As Drew explains, on the day after Labor Day in 1973, she and William Shawn, editor of The New Yorker, decided she should write a journal of the period we were entering that Fall. In 1974 her resulting journal ran in The New Yorker "as sets of three parts each," and in 1975 it was published as a book entitled Washington Journal: Reporting Watergate and Richard Nixon's Downfall.
Drew's book has been out of print for many years. Recently, with the anniversary approaching, Drew arranged for a new printing of the book. The new book includes an "Afterword" identifying some things learned in the years after the resignation, and describing Nixon's efforts to rehabilitate himself during the 20 years until his death in 1994.
Drew's book, despite the seriousness of the subject, is laced with humor. One example involved John W. Dean, III, counsel to the President, and John D. Erlichman, assistant to the President for domestic affairs:
Dean has said that Erlichman suggested that he shred the sensitive documents, and "deep six" the other material in the Potomac one evening on his way home to Virginia. Erlichman denied later that he had made either suggestion. He said that he had never in his life proposed to anyone that they shred papers. He said his practice was to burn them.
The book has no photographs, but they are not needed. Drew paints vivid pictures with words. For example, here is a small part of her description of Nixon when he announced his resignation on television the evening before it became effective:
It is hard to believe that this is the last speech Richard Nixon will make as President. Yet there he is, sitting in that familiar scene, at the familiar desk, one flag in his lapel, one by his side, holding white sheets of paper.... He looks bad—the face more creased and drawn. He is wearing a dark suit, a dark tie, and a white shirt....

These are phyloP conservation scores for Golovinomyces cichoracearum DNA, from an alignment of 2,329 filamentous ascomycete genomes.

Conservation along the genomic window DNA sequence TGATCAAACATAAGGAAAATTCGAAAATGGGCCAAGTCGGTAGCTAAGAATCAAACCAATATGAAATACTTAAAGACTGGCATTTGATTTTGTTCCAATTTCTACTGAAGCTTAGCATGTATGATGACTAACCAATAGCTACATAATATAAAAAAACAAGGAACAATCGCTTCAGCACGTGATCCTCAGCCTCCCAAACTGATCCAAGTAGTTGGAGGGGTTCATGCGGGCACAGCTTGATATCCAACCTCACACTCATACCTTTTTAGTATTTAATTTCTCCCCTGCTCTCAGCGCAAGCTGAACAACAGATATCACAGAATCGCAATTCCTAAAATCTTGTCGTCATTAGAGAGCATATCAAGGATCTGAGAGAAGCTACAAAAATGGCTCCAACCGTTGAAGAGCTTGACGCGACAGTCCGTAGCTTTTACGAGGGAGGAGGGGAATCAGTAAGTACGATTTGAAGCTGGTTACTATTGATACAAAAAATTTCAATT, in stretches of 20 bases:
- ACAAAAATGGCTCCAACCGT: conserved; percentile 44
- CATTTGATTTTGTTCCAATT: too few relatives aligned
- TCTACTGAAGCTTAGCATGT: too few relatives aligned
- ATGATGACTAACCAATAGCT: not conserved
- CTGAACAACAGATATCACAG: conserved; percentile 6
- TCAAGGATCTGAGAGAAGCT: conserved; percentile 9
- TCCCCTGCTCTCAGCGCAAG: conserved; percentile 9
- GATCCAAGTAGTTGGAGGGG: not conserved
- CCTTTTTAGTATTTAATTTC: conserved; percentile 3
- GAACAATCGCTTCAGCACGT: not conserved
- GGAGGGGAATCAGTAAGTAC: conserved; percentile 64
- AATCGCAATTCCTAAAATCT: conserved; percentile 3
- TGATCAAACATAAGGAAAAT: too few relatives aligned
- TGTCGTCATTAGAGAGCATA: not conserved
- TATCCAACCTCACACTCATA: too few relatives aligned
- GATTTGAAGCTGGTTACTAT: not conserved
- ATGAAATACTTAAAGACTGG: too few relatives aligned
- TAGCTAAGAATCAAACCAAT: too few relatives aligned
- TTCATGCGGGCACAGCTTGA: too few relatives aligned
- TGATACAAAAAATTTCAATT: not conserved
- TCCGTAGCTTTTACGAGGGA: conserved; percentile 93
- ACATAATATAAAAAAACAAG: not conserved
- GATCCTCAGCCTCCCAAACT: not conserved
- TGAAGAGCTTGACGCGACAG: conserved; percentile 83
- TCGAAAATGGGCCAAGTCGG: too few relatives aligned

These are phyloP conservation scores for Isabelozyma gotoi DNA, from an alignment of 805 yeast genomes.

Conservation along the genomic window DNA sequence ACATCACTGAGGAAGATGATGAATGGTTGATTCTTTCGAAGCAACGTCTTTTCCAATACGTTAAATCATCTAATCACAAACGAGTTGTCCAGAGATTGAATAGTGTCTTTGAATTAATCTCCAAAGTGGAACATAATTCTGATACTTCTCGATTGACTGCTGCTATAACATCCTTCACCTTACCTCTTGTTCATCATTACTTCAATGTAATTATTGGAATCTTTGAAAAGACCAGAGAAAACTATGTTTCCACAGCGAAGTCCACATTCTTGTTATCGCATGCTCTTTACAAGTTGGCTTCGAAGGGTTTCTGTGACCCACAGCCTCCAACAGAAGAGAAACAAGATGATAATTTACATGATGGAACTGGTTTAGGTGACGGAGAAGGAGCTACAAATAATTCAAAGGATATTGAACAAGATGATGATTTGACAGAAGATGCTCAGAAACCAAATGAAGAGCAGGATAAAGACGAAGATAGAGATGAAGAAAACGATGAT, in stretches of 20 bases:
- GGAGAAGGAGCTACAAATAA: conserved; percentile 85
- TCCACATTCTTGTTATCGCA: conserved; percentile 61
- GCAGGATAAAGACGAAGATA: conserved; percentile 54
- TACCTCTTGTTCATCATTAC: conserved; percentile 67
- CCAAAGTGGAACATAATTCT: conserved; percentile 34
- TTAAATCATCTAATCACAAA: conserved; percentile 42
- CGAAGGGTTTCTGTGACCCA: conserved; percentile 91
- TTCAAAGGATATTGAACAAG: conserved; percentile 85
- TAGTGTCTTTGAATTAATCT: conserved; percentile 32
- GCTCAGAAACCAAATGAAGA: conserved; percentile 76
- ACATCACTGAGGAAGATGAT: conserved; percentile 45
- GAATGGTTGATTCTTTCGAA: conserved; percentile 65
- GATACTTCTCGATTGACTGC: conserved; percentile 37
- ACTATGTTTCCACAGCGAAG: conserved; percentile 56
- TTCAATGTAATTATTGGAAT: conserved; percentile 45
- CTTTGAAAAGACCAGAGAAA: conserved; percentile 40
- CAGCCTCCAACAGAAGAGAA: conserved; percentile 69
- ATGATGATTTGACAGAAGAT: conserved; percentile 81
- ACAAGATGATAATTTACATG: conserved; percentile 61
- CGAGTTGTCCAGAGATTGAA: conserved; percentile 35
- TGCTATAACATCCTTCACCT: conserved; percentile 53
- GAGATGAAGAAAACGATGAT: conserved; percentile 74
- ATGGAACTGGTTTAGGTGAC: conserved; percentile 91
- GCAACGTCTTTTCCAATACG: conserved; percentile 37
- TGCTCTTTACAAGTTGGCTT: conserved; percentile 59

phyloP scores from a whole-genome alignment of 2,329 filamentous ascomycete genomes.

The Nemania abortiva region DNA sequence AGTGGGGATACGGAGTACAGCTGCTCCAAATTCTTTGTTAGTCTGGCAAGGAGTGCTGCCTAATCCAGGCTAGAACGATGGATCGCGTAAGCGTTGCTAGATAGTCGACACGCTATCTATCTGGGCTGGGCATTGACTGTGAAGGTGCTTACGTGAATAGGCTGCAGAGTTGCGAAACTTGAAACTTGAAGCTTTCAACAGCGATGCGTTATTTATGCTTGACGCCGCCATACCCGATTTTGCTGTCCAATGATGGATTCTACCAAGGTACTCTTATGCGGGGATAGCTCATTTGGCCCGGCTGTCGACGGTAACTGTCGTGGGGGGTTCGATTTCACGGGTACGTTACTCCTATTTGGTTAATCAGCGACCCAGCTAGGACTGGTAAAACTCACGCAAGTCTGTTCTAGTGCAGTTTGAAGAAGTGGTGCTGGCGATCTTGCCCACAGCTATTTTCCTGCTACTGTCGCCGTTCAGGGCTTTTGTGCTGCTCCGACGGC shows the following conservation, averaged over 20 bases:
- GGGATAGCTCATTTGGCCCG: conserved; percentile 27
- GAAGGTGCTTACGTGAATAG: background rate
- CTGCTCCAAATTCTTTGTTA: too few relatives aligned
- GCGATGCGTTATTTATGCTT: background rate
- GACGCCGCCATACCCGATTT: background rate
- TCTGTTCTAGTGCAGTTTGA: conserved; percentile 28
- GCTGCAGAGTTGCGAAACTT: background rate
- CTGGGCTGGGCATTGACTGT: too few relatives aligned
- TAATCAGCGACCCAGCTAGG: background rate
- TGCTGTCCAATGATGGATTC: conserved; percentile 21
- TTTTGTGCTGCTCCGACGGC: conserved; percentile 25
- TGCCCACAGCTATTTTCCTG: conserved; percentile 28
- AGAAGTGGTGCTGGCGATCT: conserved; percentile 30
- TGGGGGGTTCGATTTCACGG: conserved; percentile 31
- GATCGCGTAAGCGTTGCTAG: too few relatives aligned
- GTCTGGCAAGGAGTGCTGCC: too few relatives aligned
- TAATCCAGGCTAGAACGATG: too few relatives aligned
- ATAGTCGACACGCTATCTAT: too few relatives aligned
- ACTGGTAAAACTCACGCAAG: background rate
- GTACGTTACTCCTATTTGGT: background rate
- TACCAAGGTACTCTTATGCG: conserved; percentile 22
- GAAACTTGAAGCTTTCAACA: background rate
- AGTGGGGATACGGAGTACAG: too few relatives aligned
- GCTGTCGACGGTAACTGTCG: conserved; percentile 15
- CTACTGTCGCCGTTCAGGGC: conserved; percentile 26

Drew's 450-page book is superb, but I have a warning. For people who were not around at the time, for people who were around but did not follow developments closely, and for people who are not familiar with the Washington scene, it will be difficult to sort out all the individuals, events, and details. In the front of the book is a five-page list of "Figures in the Events of 1973-1974," but even that is only a small fraction of the people mentioned in the book.
On the other hand, for those familiar with the events and the cast of characters, Drew's book is a delight—a beautifully written page turner. It resembles a diary describing day-by-day developments, and it is extremely difficult to put down. It begins with Labor Day 1973, more than a year after the famous June 1972 break-in, and almost a year after Nixon's landslide reelection victory in November 1972. There are many flashbacks to events that occurred before September 1973.
In the Afterword, Drew refers to the Watergate affair as "the second greatest test of the Constitutional system in our nation's history," implying that the greatest test was the Civil War. I recall others making a similar statement, and I agree with them. If you do not agree, reading Drew's book might cause you to reconsider. I strongly recommend the book.